Anyone on Twitter knows the game: you update your status with no more than 140 characters, including spaces and hashtags. According to Twitter data, there are around 750 tweets posted every second – that’s almost 65 million tweets per day. Getting your tweet in front of the right audience can be a bit of a challenge. A challenge met by using effective hashtags.
Enter this guy: #
Previously stuck in a role as an obscure ‘pound’ or ‘number’ sign, this little-used piece of punctuation became an overnight sensation in the world of social media.
More than just a way to categorize your tweet, a good hashtag can be the difference between a message that reaches a mass audience and a tweet that disappears into the blogosphere in a split second.
Hashtags are simply terms with a # typed before a term in your tweet. In the online haystack that is Twitter, a hashtag can turn your tweet into an easily found needle.
If you include #government in your update, other users can type ‘#government’ in the search field and will see updates from every user who entered the #government hashtag in their tweet.
The trick is deciding which hashtags to include in your tweets; this takes a dash of strategy and a dollop of skill.
If you use an unpopular hashtag, you’ve wasted ten-or-so characters on a tag no one uses. Like you, we’ve seen all sorts of hashtags being used. We wanted to figure out which ones are the most effective and will help put our tweets in front of the people we want to reach.
So, if you’re wondering which hashtags related to government recruiting are the most effective, we can help. We searched Twitter for 26 tags and terms. Below is a list showing which hashtags are effective and which are a complete waste of space. We conducted this search at 1:15 on a Friday afternoon.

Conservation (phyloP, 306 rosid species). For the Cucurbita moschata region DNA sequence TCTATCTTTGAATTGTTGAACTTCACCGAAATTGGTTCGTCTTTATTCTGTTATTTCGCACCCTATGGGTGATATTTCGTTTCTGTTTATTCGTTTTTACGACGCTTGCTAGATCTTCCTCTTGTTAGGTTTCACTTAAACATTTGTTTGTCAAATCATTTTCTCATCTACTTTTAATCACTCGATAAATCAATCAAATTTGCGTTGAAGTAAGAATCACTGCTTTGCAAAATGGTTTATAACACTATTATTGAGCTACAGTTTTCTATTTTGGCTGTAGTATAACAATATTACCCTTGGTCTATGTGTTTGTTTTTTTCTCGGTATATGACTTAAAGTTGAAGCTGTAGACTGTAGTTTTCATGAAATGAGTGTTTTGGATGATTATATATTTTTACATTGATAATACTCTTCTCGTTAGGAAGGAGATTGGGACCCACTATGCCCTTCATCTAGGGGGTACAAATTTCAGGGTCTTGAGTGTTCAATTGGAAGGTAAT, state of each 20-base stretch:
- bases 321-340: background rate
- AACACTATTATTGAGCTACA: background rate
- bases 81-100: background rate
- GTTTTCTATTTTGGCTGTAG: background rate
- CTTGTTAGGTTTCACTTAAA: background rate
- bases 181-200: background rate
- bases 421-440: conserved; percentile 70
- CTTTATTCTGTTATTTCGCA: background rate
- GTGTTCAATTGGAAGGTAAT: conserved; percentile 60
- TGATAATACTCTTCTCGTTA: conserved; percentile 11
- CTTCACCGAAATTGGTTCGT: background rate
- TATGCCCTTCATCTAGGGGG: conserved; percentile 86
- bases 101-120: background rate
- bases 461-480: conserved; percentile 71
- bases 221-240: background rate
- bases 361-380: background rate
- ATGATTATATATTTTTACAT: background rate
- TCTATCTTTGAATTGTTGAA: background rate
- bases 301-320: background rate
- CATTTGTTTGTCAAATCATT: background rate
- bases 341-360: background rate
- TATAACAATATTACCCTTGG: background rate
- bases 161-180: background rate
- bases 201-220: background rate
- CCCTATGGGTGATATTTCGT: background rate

A search brings up the most recent 20 tweets. If those 20 tweets are recent – that tells us many people are actively using that hashtag. However, if a search resulted in 20 or fewer results over many days, this means the hashtag is not used as frequently and is probably not worth wasting any of your 140 characters.
Good hashtags – the most useful for use in government-recruiting tweets
#job: 20 tweets in 1 minute
#jobs: 20 tweets in 5 minutes
#careers: 20 tweets in 8 minutes
#hiring: 20 tweets in 8 minutes
#career: 20 tweets in 19 minutes
#government: 20 tweets in 24 minutes
#jobsearch: 20 tweets in 28 minutes
#employment: 20 tweets in 38 minutes
#recruiting: 20 tweets in 40 minutes
Bad hashtags – less popular terms
#federal: 20 tweets in 1 hours
#jobhunt: 20 tweets in 2 hours
#recruitment: 20 tweets in 2 hours
#hire: 20 tweets in 3 hours
#jobhunting: 20 tweets in 3 hours
#humanresources: 20 tweets in 4 hours
Useless hashtags – a waste of your 140 character limit
#careermanagement: 11 tweets in 3 hours
#resume: 20 tweets in 1 day
#resumewriting: 20 tweets in 1 day
#recruit: 20 tweets in 5 hours – most are not in English
#govjobs: 6 tweets in 2 days
#newhire: 4 tweets in 2 days
#careerdevelopment: 12 tweets in 4 days
#resumetips: 8 tweets in 4 days
#networking: 20 tweets in 7 days
#fedjobs: 0 tweets
#govgigs: 0 tweets
What hashtags do you think are particularly useful or wasteful?
Recruitment 411 is the official blog of the IRS Recruitment Office.